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HLB Specialties first to market with organic large papayas

HLB Specialties, a leading specialty produce grower-packer-shipper with an emphasis on papayas, now has the ability to offer organic large papayas in commercial volumes.

According to Homero Levy de Barros, president of the Pompano Beach, FL-based company, it is the first time organic large papayas are available for retail programs. The key, he said, is an affiliation with an experienced grower who produces them in an arid environment in Mexico.papayaHLB Specialties, based in Pompano Beach, FL, is now marketing organic large papayas, a first in the industry, following an extensive four-year study of growing the fruit in an arid environment in Mexico.

“The normal environment for growing papayas is 80 percent humidity, but that is also ideal conditions for growing fungus,” said Levy de Barros. “By growing them in the desert, we eliminate those conditions that cause fungus. But you really need a grower with the proper knowledge and expertise to do this right.”

Levy de Barros said HLB has been working with its grower in Mexico for the past five years to refine the process of growing organic papayas. In addition to his growing expertise, the grower also has a business that supplies organic fertilizers and nutrients for other crops, so he is well equipped to provide a consistent supply of organic product.

“After looking at the data about the strong growth of organics, we decided we wanted to explore if it was possible to produce commercial volumes with our grower,” said Levy de Barros. “I told our grower I wanted to do it for a year before we start marketing the papayas as organic. Once we completed the year and everything was working well, we decided to make the investment of getting the certifications and converting the packinghouse to be in compliance with organic standards.”

Levy de Barros said HLB now has organic certifications for both the United States and Europe so it can sell to both continents. He said in the United States, the organic papayas should fetch a 25 percent premium over conventional fruit, which is not very much considering the time, effort and expense that goes into raising an organic papaya crop.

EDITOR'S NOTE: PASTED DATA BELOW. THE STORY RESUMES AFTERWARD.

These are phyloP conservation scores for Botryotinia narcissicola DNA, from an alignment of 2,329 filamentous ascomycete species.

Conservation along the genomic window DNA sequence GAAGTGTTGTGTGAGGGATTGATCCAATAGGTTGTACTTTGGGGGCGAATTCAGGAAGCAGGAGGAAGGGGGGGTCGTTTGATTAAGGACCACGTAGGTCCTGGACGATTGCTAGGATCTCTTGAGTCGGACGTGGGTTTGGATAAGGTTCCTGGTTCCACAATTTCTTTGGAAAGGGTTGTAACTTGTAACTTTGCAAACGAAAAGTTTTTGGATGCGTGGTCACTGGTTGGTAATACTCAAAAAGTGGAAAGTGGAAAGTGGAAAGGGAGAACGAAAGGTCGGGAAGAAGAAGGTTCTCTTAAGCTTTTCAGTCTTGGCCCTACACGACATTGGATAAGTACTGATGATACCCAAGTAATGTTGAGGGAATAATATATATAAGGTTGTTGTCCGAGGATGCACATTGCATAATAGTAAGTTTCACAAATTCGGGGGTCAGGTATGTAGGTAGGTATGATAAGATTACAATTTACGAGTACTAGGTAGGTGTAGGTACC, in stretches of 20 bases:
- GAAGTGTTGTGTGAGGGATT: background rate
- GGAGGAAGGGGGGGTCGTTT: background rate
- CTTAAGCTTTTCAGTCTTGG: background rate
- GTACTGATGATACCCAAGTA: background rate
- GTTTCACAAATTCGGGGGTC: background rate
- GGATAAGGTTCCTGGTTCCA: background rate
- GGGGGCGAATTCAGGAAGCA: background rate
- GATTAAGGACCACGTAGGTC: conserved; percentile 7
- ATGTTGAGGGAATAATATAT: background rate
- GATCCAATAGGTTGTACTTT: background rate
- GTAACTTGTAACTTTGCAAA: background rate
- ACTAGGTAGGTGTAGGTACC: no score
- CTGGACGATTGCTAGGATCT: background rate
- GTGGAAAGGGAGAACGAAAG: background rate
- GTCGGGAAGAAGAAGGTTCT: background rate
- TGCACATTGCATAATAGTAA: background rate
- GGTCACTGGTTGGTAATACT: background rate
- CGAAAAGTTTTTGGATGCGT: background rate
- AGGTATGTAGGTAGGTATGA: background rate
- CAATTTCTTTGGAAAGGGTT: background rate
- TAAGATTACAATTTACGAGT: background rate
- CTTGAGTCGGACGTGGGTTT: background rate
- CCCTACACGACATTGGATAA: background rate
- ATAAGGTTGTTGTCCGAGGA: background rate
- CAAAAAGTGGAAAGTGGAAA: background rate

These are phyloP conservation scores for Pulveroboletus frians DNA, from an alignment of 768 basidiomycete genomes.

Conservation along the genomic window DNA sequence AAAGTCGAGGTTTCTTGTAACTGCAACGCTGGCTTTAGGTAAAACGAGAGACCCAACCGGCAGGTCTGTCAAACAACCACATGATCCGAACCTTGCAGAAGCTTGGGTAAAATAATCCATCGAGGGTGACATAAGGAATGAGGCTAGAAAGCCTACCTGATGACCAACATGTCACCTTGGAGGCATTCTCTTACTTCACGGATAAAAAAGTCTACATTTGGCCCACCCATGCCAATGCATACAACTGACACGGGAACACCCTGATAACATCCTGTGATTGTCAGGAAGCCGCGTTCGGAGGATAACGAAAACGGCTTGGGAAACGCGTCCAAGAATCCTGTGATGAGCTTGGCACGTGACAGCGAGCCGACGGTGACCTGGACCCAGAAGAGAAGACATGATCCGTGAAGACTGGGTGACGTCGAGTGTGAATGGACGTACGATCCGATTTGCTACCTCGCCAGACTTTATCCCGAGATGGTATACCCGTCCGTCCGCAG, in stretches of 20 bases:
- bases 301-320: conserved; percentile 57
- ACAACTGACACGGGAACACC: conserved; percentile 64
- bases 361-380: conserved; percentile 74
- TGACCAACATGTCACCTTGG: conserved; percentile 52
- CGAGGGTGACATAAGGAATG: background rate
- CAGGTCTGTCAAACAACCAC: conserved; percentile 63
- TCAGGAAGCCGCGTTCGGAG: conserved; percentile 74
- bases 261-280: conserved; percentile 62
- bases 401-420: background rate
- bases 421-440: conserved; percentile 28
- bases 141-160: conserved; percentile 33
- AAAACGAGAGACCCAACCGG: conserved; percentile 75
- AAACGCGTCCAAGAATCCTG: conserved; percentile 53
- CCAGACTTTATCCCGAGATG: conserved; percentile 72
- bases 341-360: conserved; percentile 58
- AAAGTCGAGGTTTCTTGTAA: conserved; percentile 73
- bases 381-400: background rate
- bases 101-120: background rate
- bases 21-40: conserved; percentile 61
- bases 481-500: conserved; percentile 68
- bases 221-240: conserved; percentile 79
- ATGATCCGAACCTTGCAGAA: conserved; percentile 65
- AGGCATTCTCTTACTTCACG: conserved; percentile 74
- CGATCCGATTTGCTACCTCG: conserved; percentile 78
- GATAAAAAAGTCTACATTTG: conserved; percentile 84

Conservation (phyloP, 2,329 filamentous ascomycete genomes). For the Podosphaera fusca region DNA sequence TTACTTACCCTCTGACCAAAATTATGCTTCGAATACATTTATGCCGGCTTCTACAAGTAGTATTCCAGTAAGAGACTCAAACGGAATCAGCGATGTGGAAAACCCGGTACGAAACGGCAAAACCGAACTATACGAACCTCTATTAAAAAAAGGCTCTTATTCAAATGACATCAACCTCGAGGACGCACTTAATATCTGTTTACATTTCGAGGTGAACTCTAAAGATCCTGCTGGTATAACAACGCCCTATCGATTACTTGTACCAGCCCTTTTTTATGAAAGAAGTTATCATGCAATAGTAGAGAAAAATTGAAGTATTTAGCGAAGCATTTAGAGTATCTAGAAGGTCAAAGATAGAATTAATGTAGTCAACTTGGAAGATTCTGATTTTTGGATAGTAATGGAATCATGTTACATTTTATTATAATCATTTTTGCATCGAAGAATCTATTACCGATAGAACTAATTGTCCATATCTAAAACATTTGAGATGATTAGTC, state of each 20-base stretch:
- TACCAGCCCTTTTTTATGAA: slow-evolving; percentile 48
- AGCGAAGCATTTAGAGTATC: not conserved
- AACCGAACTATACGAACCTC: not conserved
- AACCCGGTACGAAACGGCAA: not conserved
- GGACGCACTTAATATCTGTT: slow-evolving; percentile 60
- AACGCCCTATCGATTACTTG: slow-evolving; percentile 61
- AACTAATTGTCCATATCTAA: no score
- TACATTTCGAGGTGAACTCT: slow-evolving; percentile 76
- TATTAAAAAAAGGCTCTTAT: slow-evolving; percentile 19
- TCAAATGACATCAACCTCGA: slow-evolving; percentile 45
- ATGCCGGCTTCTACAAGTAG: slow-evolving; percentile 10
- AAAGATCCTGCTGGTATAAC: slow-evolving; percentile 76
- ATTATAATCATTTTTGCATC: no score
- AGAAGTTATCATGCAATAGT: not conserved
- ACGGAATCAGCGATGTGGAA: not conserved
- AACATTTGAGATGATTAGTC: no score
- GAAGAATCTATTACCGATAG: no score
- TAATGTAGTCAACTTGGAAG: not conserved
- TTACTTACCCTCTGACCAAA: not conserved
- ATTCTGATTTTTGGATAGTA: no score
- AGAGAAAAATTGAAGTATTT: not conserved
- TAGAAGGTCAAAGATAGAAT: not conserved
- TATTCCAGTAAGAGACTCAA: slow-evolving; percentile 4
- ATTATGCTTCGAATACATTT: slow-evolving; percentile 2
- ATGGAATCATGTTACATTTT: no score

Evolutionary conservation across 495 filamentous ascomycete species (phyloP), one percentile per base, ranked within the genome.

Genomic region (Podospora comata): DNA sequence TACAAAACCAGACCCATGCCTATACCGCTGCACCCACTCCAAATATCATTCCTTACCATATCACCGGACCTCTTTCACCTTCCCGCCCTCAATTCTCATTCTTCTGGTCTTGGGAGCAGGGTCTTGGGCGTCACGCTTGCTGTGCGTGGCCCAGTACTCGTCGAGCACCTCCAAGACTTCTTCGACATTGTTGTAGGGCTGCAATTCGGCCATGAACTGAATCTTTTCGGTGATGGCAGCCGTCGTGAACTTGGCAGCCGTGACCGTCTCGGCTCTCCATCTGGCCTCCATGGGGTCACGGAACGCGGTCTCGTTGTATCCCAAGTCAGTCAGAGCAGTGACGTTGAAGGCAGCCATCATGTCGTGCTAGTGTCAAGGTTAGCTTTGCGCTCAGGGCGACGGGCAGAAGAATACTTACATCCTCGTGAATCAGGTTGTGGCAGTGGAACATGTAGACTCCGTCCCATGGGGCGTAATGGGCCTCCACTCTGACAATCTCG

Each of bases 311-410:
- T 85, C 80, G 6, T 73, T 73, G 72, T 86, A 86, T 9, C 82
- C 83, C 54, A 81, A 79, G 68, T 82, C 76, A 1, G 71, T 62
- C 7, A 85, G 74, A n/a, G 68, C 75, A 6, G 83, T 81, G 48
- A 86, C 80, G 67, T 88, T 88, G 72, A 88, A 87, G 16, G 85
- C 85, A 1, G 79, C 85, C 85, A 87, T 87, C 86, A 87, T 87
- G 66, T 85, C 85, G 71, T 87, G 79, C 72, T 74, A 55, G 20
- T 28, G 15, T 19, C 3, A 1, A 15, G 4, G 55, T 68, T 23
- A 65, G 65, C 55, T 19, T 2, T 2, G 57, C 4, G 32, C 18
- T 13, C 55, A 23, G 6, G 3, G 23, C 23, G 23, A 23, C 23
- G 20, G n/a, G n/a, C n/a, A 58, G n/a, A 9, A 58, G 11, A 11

“Papayas are an extremely challenging crop to grow,” he said. “What you do in the morning Mother Nature destroys at night. You can lose an entire crop if the papaya plants’ roots are in water for 36 hours, so a hurricane or heavy rains can cause a complete loss. And it will happen at some point — it’s inevitable.

“As a papaya grower, you have to be stable enough to have a reserve in order to recover from losses,” Levy de Barros continued. “With the average value of a hectare of papayas at $25,000, a 100-hectare farm could suffer a $2.5 million loss. It’s an experienced and stable grower that can recover from that loss — it’s really what separates the professionals from the amateurs.”

While Levy de Barros acknowledges that not everyone will pay the premium for an organic papaya, he believes there is a market for it among the organic enthusiasts, and the key to driving sales is education.

“We have been selling more conventional papayas year after year,” he said, “so I truly believe that we can grow organic sales once we start educating people about how good the fruit is. Our large papayas, which are the Tainung variety originally from Taiwan, are different than the other large papaya variety, the Maradol. While the Maradol has a very strong aroma that turns some people off, the Tainung does not have that aroma and is a much sweeter piece of fruit. So it is part of our investment to make consumers aware of the differences and the advantages of our papayas.

“Also, we need to educate both the consumer and retailers about when the Tainung variety is ready to eat,” Levy de Barros added. “Unlike the Maradols, which need to be completely yellow before they are ripe, the Tainung is ready at 50 percent color. Actually, anything beyond 50 percent and the sugars start to ferment and become bitter.”

HLB has designed an organic papaya project that has the ability to supply several retail programs simultaneously. But depending on demand, Levy de Barros said volume can be increased relatively quickly.

“Papaya is a fairly fast crop to produce,” he said. “We can start cropping new areas in a period of eight months. If the demand is there, we can adjust plantings to meet demand in a relatively short time.”

He also said that like all of their conventional papayas, no GMOs or irradiation are used in the organic fruit. And everything is completely traceable back to the field.

“You have to offer full traceability these days if you want to be in business,” said Levy de Barros. “What’s more, we have a social responsibility program in place to verify that we treat the workers well and pay them a fair wage. Many of the retailers require that now before they will buy from you. Also, papayas require a fair amount of expertise by the harvest crew, because the fruit is picked according to the color, so we want to pay them fairly to retain them, otherwise they might go to harvest another crop.”